Earlier this year, an article was published looking at whether or not London held its crown as the PR capital of Europe and whether post-Brexit and post-pandemic things would change. I think that oversimplifies the complexity of the issue, it’s not about whether London has lost its crown, its about the fact that industry (media and brands) are waking up to the fact that not everything has to be delivered within the square mile.
The latest in this smacks directly into the heart of PR and media – with the BBC today announcing its top-to-bottom changes. The massive transformational changes are the largest in decades – surpassing even the Beeb's move to Salford back in 2011.
The BBC needs to reflect society, and so anything which moves it into communities across the UK can only be a good thing. Some of us in the RUK (rest of UK) have some pretty empowering and exciting stories to tell. This is the opportunity for PRs.
Inevitably there will be headlines about staff not wanting to move, major talent leaving the corporation and potential stumbling blocks, but I commend the BBC for taking action now to position it for the years to come. I can assure you it won't be the last announcement of its kind.
Of course this change does represent thousands of families having to uproot or make huge decisions. The human cost of a change like this must not be missed and the BBC should do everything within its power to support these people.
Mike Young, Broadcast strategist at broadcast PR agency, Broadcast Revolution, recently joined the company from the Beeb. In 2011 he worked at 5Live and was uprooted. But the change, in his opinion, was worth it.
“It’s a decade since I bid farewell to 5live’s studios at BBC TV Centre in West London and headed two hundred miles north to the shiny new Media City on Salford Quays. I output produced the very first 5live Breakfast programmes from Salford. It was exciting if slightly surreal. There we all were in brand news studios but the programme itself didn’t actually sound that different. It didn’t need to.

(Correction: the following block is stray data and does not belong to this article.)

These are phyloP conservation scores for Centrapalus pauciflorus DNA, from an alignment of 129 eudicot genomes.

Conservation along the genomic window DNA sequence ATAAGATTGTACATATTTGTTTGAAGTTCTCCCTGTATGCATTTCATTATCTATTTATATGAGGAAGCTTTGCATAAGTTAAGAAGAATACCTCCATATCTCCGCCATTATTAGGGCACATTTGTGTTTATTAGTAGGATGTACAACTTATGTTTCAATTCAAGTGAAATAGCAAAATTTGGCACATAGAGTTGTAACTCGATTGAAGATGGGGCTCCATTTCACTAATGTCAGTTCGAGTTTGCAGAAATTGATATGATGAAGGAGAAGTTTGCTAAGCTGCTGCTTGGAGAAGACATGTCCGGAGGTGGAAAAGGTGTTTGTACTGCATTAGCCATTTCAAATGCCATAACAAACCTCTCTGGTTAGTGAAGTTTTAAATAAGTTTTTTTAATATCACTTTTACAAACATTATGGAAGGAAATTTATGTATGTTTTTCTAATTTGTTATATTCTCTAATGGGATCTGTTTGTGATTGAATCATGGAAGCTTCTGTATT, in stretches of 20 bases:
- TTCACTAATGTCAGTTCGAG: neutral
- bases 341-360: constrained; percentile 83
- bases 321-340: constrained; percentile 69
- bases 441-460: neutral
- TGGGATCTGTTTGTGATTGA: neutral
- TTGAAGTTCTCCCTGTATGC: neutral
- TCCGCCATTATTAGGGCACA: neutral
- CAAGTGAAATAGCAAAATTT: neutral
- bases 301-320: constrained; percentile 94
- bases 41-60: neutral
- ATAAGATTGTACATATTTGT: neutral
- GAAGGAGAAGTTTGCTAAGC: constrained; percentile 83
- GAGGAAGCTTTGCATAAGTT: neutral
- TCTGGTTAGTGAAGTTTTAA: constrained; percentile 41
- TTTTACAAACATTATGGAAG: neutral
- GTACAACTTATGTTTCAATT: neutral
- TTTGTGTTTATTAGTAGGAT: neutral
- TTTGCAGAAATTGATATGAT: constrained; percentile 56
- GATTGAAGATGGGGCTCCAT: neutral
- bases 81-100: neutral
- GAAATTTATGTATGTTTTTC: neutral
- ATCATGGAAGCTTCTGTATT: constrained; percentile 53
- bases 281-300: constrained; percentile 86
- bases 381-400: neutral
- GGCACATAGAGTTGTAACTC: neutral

For me, the incentive was the excitement of seeing 5live rebooted. After a couple of years in Salford 5live did start to sound very different as on-air talent moved on and new voices appeared in high profile roles. Some were good, others less so. But I can think of no finer example than 5live Drive’s Tony Livesey, a Burnley lad, who now shines out as one of the finest radio presenters anywhere on the dial.”
This follows Channel 4 making its move to Leeds, new treasury operations in Darlington and Leeds and Hits Radio coming from Manchester but our industry needs to move harder, faster and stronger on this too.
Are PRs talking to clients about their moves in the North and what it means for their storytelling?
Broadcast Revolution was born with the North coursing through its veins, as it is clear for anyone to see how broadcast media (and other media) is shifting in the UK. Increasingly, we are seeing clients adopt a Northern press office function to take advantage of moves in the levelling up strategy.
Manchester is now home to some of the most visited traditional websites in the UK, regularly beating some of the national newspapers into oblivion. I would expect many media houses to move over the next five years or so – but the North seems to be doing it differently.
This isn’t about making Manchester the media capital as you simply move the problem. Manchester, Leeds, Liverpool, Newcastle, Sheffield, Belfast, Edinburgh and Glasgow are all tackling this.
Media City UK is not a hidden mystery far away from the dizzying heights of Soho.
These moves demonstrate the importance of our media representing a diverse and inclusive country. Which means that their shows will reflect the entire communities they serve. Brands are working hard to be more representative and these changes will make this even more important than ever. Logistically, its also means if the world ever returns back to normal, brands will need to consider what their assets are such as spokespeople, where they are based and how flexible they are to be involved on these shows.
If the pandemic has shown anything, it is that the working environment no longer needs to be one base. As an industry, we talk a lot about our strategic teams representing the audiences and our clients we want to reach… But the next time something doesn't quite land in the way you'd hope in the North (and other regions of the UK) I'd encourage you to have a look around the room as the answer might be looking back at you.
What are the changes impacting PRs?
• News and current affairs programmes like BBC Two's Newsnight being presented from different UK bases through the year.
• Radio 4's flagship Today programme to be co-presented from outside London for at least 100 episodes a year.
• Key daytime strands on Radio 1, 1Xtra and Radio 2 will be moved from London and made across the UK.
• Radio 1's Newsbeat team will relocate to Birmingham, which will also be the base for the Asian Network.
• BBC News's Climate and Science team will move to Cardiff, while the Technology team will shift to Glasgow. The Learning and Identity News team will go to Leeds.
• A new generation of 100 new reporters to be based in towns and areas that have never had a regional TV presence.
Broader BBC commitments to the regions
• A commitment to commission and produce "a clear majority" of TV programmes across the UK and not in London.
• A commitment to locate 50% of the money spent on network radio and music outside London by 2028.
• The moving of major parts of BBC News to locations across the UK.
• More investment in BBC local reporting and apprenticeships.
• An upgrade of the BBC's Belfast headquarters.
By Josh Wheeler, Head of the North and Regions at Broadcast Revolution